When I wrote about the proliferation of federal agency guidance documents and other regulatory “dark matter” that skirts Congressional oversight and even normal notice and review procedures down in agency bowels, I noted I’d lay out some actions Congress can take to deal with off-the-books rulemaking.
One already happened. Sen. Mike Lee’s new Article 1 Regulatory Budget Act, introduced in late May, promises to “Eliminate the abuse of regulatory ‘dark matter’” in part by requiring notice-and-comment for guidance costing $100 million plus, and to allow civil actions for individuals affected by non-compliant guidance.
Congress’s To-Do List: Congress must affirm that every agency decree matters, not just those agencies unilaterally subject to formal notice and comment or deem economically significant. Circumstances have deteriorated such that Congress has no idea of what today’s thousands of agency proclamations consist. Usually, despite the common refrain, there ought not be a law.
Without downsizing the federal government and strengthening democratic accountability, regulation and guidance cannot be controlled, period. This was made clearer than ever to me in a Cato Unbound exchange on “Questioning the Administrative State” in which I recently participated. Some simply do not wish the regulatory state controlled: progressives and democratic socialists with both liberal and conservative stripes have for over a century praised economic and social controls, and established colossal bureaucracies and rule by unelected experts. Trivial reversals come generations apart, such as the 1970-80s phase of partial economic liberalization. (For insight, see Chapter 3, “Why the Regulators Choose to Deregulate” in Roger E. Meiners and Bruce Yandle, editors, Regulation and the Reagan Era: Politics, Bureaucracy and the Public Interest; and Chapter 4, “The Strength of Reform Forces In Congress,” in Martha Derthick and Paul J. Quirk, The Politics of Deregulation. Yandle was the recipient last week of the Competitive Enterprise Institute’s Julian Simon Award.)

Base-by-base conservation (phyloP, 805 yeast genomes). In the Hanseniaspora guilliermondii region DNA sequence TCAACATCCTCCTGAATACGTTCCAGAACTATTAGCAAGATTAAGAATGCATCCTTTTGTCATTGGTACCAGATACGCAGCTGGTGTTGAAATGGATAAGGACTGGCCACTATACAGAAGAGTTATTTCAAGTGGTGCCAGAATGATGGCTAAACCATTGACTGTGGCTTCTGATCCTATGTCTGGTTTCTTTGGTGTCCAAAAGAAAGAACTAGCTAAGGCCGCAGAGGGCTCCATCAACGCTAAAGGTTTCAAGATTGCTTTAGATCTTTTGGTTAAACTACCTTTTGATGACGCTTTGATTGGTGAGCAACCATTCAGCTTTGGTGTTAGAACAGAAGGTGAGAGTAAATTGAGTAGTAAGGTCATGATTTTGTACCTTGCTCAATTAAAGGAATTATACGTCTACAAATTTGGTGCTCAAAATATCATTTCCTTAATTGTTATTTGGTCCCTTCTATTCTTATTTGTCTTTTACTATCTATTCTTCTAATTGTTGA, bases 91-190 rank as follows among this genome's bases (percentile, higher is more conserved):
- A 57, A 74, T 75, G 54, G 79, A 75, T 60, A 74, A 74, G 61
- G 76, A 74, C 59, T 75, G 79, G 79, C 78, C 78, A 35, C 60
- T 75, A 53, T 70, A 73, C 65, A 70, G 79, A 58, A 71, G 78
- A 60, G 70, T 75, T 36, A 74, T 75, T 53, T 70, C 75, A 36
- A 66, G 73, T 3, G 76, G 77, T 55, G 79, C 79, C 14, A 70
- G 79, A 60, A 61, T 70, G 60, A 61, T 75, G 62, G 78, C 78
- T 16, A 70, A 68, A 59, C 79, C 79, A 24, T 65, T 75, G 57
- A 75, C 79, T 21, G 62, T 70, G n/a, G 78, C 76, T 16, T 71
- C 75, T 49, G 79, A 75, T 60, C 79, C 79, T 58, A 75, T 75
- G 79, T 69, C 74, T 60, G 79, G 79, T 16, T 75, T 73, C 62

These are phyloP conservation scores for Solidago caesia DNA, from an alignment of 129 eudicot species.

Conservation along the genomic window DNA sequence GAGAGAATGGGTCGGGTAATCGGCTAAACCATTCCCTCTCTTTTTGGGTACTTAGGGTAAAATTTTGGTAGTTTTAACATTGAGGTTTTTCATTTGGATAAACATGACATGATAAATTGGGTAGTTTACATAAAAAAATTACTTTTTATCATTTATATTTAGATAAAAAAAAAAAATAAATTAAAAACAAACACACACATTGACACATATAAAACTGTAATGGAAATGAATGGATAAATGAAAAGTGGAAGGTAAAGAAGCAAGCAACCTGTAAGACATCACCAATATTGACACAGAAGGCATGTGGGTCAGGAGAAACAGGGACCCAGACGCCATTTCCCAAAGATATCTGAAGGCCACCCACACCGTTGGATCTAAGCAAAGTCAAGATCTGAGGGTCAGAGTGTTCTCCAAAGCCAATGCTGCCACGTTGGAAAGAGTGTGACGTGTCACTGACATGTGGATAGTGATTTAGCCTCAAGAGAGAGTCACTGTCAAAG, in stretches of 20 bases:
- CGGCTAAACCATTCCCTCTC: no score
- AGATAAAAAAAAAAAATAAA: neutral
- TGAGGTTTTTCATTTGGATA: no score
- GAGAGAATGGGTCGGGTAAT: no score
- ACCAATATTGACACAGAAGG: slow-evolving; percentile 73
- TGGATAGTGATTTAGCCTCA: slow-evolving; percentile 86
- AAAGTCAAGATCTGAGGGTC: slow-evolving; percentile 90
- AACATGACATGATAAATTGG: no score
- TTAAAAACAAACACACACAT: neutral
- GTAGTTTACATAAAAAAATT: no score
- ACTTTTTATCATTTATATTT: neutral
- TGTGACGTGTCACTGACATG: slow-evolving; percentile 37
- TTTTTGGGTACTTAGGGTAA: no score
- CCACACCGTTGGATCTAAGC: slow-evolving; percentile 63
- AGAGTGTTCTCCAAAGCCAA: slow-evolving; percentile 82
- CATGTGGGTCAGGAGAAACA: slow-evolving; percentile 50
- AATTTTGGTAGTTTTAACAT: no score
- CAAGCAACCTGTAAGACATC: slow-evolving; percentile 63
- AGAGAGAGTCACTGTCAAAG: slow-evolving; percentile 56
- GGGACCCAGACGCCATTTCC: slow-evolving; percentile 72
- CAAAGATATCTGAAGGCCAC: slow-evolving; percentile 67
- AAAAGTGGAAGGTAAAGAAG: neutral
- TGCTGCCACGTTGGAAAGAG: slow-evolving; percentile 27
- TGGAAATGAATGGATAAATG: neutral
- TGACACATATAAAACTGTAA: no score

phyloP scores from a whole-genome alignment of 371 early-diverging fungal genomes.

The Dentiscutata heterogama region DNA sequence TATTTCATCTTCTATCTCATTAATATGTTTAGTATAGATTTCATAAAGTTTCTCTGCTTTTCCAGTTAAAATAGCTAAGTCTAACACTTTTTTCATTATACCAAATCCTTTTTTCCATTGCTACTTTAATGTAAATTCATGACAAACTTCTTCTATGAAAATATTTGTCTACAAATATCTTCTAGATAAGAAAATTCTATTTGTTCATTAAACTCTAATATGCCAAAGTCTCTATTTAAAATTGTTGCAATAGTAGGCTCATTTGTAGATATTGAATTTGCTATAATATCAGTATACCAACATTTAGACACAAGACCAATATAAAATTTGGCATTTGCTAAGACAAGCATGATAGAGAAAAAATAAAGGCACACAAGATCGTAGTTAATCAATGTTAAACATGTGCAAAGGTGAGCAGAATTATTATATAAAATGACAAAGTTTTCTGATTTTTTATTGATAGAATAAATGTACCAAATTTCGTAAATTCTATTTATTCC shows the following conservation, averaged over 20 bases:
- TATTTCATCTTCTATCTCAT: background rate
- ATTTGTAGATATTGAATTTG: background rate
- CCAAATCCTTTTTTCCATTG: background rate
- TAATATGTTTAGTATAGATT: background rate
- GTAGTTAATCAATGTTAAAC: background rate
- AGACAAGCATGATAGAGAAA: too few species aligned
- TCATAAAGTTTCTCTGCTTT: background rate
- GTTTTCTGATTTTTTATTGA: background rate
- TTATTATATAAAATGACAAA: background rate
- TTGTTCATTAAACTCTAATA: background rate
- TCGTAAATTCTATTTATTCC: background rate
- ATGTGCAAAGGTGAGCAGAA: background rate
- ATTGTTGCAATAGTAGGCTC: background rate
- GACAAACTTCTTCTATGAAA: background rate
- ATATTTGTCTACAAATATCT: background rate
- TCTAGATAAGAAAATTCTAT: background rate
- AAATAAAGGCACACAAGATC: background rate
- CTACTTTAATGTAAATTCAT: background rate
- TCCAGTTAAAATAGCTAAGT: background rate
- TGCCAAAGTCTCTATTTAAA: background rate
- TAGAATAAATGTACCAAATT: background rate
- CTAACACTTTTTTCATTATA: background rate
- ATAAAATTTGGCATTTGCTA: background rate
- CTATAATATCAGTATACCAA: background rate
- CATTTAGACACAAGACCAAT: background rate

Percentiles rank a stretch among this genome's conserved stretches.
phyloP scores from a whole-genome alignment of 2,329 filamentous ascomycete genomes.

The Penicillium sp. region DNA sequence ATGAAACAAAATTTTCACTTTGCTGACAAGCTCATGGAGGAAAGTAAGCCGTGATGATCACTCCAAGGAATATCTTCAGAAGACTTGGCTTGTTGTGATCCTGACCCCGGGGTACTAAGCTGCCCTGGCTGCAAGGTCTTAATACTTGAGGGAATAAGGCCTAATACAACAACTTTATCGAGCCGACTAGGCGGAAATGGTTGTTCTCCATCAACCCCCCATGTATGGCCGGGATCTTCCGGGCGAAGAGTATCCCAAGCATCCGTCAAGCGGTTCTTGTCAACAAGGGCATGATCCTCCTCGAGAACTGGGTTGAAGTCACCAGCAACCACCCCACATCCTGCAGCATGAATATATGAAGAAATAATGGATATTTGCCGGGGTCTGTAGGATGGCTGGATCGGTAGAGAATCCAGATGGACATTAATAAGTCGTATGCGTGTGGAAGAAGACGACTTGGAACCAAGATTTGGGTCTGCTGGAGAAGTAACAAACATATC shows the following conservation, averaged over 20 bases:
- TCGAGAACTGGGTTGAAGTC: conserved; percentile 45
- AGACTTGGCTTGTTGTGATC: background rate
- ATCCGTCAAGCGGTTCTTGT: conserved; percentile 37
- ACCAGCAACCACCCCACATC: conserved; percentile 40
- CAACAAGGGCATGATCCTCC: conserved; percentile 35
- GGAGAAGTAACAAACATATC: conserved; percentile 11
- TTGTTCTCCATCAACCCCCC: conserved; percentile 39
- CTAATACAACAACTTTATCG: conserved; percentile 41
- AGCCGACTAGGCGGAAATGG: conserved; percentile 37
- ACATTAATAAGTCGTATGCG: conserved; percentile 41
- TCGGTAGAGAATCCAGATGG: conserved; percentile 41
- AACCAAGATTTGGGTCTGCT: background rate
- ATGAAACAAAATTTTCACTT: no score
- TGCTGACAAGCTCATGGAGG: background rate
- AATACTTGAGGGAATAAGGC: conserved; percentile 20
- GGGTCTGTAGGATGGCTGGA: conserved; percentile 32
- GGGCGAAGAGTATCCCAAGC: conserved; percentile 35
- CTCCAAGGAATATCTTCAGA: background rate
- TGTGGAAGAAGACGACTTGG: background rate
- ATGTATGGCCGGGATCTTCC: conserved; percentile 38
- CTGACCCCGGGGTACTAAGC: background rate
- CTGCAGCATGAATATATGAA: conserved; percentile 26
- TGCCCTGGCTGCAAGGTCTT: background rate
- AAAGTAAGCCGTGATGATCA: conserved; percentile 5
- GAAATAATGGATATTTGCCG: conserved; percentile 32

In the mid-1990s, led by then-Budget Committee Chairman John Kasich (R-Ohio), Congress proposed eliminating entirely the Departments of Commerce, Education and Energy along with 14 agencies, 68 commissions and 283 programs. The effort failed and apart from Republican primary campaign pledges, little actual downscaling gets proposed anymore; rather, the public hears the “waste, fraud and abuse” refrain.
Yet, confronting possible obsolescence of decades old statutes is a necessary, fundamental task, even the primary role of ongoing governance. Meanwhile, ending guidance abuse is becoming urgent in frontier sectors like telecommunications and infrastructure expansion, drones, and driverless car communications where decades-old agencies are already targeting new technologies, business methods and contractual arrangements without congressional authorization. If intervention is warranted, Congress should directly legislate rather than sit by idly tolerating open-ended agency regulation, or, worse, “informal” guidance.
The primary assignment for Congress is to: (1) Abolish, downsize, cut budgets of and deny appropriations to aggressive, overly regulatory agencies, sub-agencies and programs; and (2) Repeal or amend enabling statutes that sustain the regulatory enterprise’s excesses in the first place.
There are other, lesser steps Congress can take until it actually downsizes government.